Making kids’ Christmas wishes come true
By Amy Lavalley Post-Tribune correspondent December 26, 2012 12:04PM
Hebron (Ind.) National Junior Honor Society students Brooke Phelps (left) and Maddie Kleine, both 15, choose Transformers toys as they shop for a 10-year-old boy at the Wal-Mart in Valparaiso, Ind. | Stephanie Dowell~Sun-Times Media
Updated: January 28, 2013 3:40PM
Oh, the choices.
Hebron High School freshmen Maddie Kleime and Brooke Phelps looked through piles of boys’ jeans at Wal-Mart on a Saturday morning before Christmas, looking for just the right ones for a 10-year-old boy.
The members of the National Junior Honor Society decided on three pairs, and then went on to find shirts. Their goal: Buy the unknown boy the things on his gift wish list, and have enough money left in their $150 budget to buy him a few surprises, too.
“Once we get what he wants, we can get more, but we can’t go over budget,” Brooke said on Dec. 15, checking out sizes and prices. “We try to get as much as possible, so if we find cheaper stuff, we can get more.”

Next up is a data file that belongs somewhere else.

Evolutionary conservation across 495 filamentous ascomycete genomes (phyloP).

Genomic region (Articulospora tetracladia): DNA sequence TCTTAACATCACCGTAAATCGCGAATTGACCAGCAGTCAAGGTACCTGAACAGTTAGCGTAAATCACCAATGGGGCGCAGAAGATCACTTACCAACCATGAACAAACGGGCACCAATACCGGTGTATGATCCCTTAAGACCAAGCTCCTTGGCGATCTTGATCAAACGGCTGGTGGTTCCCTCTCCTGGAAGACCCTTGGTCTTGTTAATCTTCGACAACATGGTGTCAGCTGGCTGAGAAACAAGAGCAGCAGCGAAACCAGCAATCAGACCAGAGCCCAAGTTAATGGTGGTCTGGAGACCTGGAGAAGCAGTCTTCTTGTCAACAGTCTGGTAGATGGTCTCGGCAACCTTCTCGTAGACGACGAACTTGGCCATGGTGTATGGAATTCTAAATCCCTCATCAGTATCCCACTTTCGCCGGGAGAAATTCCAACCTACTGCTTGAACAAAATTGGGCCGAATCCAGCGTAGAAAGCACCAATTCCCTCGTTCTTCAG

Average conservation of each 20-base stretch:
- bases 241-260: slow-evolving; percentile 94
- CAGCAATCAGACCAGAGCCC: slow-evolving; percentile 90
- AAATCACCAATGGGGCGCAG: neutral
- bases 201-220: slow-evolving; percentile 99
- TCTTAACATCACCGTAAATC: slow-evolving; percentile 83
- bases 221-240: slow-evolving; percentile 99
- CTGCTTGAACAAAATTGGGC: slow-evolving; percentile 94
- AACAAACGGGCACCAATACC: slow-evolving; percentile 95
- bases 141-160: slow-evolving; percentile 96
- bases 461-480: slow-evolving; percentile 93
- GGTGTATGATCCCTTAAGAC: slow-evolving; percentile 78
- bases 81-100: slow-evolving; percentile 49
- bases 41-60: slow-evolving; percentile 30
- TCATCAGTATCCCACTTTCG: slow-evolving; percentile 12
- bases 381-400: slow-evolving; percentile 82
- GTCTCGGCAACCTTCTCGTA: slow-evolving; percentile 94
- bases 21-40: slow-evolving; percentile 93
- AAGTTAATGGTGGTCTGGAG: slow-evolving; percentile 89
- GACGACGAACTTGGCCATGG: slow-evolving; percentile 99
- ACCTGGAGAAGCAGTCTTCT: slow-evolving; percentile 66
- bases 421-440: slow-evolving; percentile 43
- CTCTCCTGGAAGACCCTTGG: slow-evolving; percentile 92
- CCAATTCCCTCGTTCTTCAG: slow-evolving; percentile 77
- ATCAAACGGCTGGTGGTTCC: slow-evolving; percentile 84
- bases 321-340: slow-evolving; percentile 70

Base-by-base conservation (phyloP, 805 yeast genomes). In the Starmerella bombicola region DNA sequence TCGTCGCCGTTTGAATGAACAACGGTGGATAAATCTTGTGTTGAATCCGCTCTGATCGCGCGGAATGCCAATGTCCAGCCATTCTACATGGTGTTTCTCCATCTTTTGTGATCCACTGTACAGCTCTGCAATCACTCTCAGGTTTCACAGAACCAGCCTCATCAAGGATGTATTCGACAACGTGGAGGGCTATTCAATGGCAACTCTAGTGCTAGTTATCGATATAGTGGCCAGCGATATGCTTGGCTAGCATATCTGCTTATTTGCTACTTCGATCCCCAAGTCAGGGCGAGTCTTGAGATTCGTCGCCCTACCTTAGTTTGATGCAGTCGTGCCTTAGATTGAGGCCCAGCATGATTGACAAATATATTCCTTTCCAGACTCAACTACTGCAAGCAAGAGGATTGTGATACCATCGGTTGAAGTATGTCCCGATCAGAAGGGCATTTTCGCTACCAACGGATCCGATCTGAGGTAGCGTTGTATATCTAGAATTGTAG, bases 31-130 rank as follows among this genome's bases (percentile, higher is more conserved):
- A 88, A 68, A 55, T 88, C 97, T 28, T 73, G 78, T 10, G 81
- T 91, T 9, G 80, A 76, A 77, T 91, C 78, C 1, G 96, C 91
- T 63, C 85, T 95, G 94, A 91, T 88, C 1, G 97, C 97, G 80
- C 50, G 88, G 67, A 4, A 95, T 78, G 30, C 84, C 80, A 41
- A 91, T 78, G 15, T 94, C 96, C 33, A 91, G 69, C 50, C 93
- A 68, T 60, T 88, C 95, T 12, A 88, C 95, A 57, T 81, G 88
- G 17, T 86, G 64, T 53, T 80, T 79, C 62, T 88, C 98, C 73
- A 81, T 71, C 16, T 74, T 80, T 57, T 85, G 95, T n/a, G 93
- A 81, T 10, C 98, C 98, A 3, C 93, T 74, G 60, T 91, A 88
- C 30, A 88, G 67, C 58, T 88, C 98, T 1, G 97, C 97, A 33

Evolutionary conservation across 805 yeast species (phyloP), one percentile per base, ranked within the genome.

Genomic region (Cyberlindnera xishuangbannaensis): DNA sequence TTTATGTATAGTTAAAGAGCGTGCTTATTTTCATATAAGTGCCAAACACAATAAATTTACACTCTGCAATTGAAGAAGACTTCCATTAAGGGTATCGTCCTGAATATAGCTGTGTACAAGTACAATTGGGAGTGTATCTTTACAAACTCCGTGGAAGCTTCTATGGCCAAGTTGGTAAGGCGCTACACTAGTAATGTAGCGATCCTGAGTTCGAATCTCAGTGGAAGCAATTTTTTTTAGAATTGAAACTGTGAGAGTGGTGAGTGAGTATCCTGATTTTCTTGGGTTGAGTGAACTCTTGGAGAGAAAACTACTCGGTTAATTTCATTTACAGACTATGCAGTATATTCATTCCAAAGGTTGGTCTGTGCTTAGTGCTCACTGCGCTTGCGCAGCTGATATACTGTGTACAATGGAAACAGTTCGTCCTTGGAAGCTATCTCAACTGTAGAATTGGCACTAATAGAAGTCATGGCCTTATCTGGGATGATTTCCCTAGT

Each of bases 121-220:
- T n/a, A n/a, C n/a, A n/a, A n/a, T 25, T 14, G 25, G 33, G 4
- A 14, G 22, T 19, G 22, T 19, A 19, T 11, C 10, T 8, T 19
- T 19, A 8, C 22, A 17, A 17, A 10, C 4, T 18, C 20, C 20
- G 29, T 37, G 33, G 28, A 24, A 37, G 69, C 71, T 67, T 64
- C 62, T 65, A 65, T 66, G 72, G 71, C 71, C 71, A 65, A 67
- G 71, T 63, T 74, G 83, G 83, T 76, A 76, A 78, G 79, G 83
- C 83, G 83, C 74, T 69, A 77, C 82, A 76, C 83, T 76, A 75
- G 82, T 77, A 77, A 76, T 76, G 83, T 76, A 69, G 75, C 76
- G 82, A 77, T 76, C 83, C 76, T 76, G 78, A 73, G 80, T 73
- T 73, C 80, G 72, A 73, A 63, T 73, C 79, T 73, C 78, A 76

Members of the honor society, who attend Hebron Middle School as well, have been buying Christmas gifts for less-fortunate kids for 11 years, said program sponsor Danny Patrick.
The honor society gets children’s names from the Lions Club, and usually has about 32 kids to shop for. This year, their ages span from 6 months old to 11 years old. The honor society held a haunted house around Halloween to raise money for the service project.
Part of the challenge, as Maddie and Brooke, veterans of the service project, know, is spending the allotted amount of money per child wisely.
As the two looked through the clearance racks and tried to find athletic pants that might fit the boy they were buying gifts for, the two high school students they enjoyed the project.
“I like helping little kids that wouldn’t necessarily get a Christmas without us going out and raising the money, because they will definitely get something,” Brooke said.
Without the honor society’s assistance, some children wouldn’t get the things they want, and their parents might be able to get them just the necessities, Maddie added.
“It’s nice to be able to make extra money out of the budget to get them something else,” she said.